I can’t say I particularly covet secular accolades for the Pope in the secular media. It doesn’t bother me that they don’t.
More to the point, I am rather embarassed for Time which is either demonstrating a great deal of ideological bias or perhaps it is the case that the writers of this magazine don’t themselves actually read Time on a regular basis… If they did, they would likely begin to notice that Benedict XVI seems to get a lot more press than such a supposedly uninfluential person would otherwise garner.
When Pope Benedict passes unto his eternal reward, we will see what sort of TV coverage his funeral gets around the world. And than we will compare it one day to:
- Jacob Zuma’s (#8),
- Kevin Rudd’s (#10),
- Ben Bernanke’s (#12),
- Brad Pitt or Angelina Jolie’s (#21),
- Oprah Winfrey’s (#22),
- Mia Farrow’s (#24),
- Kaká’s (#29),
- Wendy Kopp’s (#53),
- Miley Cyrus’ (#59),
- Takashi Murakami’s (#78),
- Indra Nooyi’s (#79) or
- Michael Arrington’s (#100)
I bet the next time Shinya Yamanaka & James Thomson visit Washington and New York, half a million people will try to get tickets to go to any event they hold at the nearest baseball stadium!
Oh Time, how silly and uninfluential you have made yourself look!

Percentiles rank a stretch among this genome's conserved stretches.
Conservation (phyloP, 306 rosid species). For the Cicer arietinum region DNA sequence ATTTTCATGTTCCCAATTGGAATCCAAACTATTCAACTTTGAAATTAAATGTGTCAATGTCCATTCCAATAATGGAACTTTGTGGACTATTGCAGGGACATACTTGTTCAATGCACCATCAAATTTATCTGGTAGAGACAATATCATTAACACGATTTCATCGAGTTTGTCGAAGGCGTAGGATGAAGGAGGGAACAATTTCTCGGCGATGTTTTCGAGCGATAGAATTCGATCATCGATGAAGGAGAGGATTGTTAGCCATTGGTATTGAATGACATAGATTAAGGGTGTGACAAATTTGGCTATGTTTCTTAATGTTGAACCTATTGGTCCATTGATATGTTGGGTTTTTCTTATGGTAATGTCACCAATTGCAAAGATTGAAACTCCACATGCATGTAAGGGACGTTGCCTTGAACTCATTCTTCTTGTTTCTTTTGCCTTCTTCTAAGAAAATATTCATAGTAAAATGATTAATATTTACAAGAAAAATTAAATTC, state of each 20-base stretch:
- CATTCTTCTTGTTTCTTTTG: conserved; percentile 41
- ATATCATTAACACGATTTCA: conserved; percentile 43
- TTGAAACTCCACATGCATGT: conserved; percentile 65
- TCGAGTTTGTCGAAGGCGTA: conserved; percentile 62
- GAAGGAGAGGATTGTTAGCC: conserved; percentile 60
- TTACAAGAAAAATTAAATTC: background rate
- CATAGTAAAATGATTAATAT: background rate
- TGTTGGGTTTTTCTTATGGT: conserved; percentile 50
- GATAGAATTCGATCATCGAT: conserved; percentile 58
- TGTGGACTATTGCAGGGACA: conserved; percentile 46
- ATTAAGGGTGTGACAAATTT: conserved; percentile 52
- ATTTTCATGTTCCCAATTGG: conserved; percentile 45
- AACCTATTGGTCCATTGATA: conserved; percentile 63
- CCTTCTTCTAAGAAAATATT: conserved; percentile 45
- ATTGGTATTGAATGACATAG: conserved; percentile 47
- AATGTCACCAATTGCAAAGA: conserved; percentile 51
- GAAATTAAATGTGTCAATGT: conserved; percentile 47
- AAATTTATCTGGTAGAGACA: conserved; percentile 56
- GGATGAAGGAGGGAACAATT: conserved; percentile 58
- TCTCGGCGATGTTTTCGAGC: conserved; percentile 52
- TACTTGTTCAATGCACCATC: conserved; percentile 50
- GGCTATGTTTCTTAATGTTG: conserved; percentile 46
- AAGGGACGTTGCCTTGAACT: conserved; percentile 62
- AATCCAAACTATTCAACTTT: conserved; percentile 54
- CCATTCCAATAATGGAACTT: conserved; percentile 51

April 19, 2008
AsiaTimes commentator “Spengler” wrote what is below on the day of the election of Pope Benedict XVI – interestingly, it seems to have been written and gone to print just before the election was announced.
Three years on, approaching the 3d anniversary of the pontificate of B16, and the events of the past 36 months, this is proving fascinating to review.
Spengler is best described, I think, as an Evangelical who has had some prophetic visions. I have written about him before on his vision of China and the future of Christianity. He is a man (actually, is he a man?) of big thoughts. Thoughts I don’t always agree with, but thoughts I can never ignore.
Click on the title for the full article. (Emphasis mine.) Read the rest of this entry »